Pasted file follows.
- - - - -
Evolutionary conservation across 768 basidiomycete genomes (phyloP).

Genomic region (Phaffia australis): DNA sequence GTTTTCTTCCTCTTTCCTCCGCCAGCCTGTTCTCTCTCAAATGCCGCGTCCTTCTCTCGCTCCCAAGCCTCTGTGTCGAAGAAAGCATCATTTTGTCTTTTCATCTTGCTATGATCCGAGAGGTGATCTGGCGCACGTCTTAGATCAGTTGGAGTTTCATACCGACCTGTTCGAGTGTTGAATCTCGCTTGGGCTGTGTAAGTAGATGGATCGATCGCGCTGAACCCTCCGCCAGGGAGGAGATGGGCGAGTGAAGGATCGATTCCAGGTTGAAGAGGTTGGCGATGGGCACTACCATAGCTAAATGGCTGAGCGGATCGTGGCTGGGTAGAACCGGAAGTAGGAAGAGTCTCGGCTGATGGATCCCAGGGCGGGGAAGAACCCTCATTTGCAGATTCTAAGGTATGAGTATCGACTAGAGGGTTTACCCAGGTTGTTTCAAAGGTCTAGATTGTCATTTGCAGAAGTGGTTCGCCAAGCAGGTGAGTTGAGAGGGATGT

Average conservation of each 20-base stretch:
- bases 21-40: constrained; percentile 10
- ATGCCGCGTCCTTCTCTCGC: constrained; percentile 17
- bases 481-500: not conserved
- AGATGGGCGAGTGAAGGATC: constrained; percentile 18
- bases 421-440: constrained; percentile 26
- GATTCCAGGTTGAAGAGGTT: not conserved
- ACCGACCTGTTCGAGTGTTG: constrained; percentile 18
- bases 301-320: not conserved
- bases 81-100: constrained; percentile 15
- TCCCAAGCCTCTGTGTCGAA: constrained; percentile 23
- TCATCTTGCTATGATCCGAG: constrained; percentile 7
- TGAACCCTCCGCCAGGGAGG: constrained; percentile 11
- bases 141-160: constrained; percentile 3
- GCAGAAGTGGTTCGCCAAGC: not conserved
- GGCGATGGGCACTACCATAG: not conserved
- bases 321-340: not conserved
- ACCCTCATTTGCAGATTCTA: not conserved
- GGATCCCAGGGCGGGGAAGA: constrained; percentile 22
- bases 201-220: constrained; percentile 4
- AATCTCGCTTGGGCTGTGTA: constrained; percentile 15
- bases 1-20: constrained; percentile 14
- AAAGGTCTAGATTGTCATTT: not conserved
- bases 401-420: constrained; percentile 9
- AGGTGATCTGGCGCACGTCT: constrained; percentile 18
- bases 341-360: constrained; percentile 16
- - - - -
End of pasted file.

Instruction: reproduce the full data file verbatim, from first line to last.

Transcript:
Evolutionary conservation across 768 basidiomycete genomes (phyloP).

Genomic region (Phaffia australis): DNA sequence GTTTTCTTCCTCTTTCCTCCGCCAGCCTGTTCTCTCTCAAATGCCGCGTCCTTCTCTCGCTCCCAAGCCTCTGTGTCGAAGAAAGCATCATTTTGTCTTTTCATCTTGCTATGATCCGAGAGGTGATCTGGCGCACGTCTTAGATCAGTTGGAGTTTCATACCGACCTGTTCGAGTGTTGAATCTCGCTTGGGCTGTGTAAGTAGATGGATCGATCGCGCTGAACCCTCCGCCAGGGAGGAGATGGGCGAGTGAAGGATCGATTCCAGGTTGAAGAGGTTGGCGATGGGCACTACCATAGCTAAATGGCTGAGCGGATCGTGGCTGGGTAGAACCGGAAGTAGGAAGAGTCTCGGCTGATGGATCCCAGGGCGGGGAAGAACCCTCATTTGCAGATTCTAAGGTATGAGTATCGACTAGAGGGTTTACCCAGGTTGTTTCAAAGGTCTAGATTGTCATTTGCAGAAGTGGTTCGCCAAGCAGGTGAGTTGAGAGGGATGT

Average conservation of each 20-base stretch:
- bases 21-40: constrained; percentile 10
- ATGCCGCGTCCTTCTCTCGC: constrained; percentile 17
- bases 481-500: not conserved
- AGATGGGCGAGTGAAGGATC: constrained; percentile 18
- bases 421-440: constrained; percentile 26
- GATTCCAGGTTGAAGAGGTT: not conserved
- ACCGACCTGTTCGAGTGTTG: constrained; percentile 18
- bases 301-320: not conserved
- bases 81-100: constrained; percentile 15
- TCCCAAGCCTCTGTGTCGAA: constrained; percentile 23
- TCATCTTGCTATGATCCGAG: constrained; percentile 7
- TGAACCCTCCGCCAGGGAGG: constrained; percentile 11
- bases 141-160: constrained; percentile 3
- GCAGAAGTGGTTCGCCAAGC: not conserved
- GGCGATGGGCACTACCATAG: not conserved
- bases 321-340: not conserved
- ACCCTCATTTGCAGATTCTA: not conserved
- GGATCCCAGGGCGGGGAAGA: constrained; percentile 22
- bases 201-220: constrained; percentile 4
- AATCTCGCTTGGGCTGTGTA: constrained; percentile 15
- bases 1-20: constrained; percentile 14
- AAAGGTCTAGATTGTCATTT: not conserved
- bases 401-420: constrained; percentile 9
- AGGTGATCTGGCGCACGTCT: constrained; percentile 18
- bases 341-360: constrained; percentile 16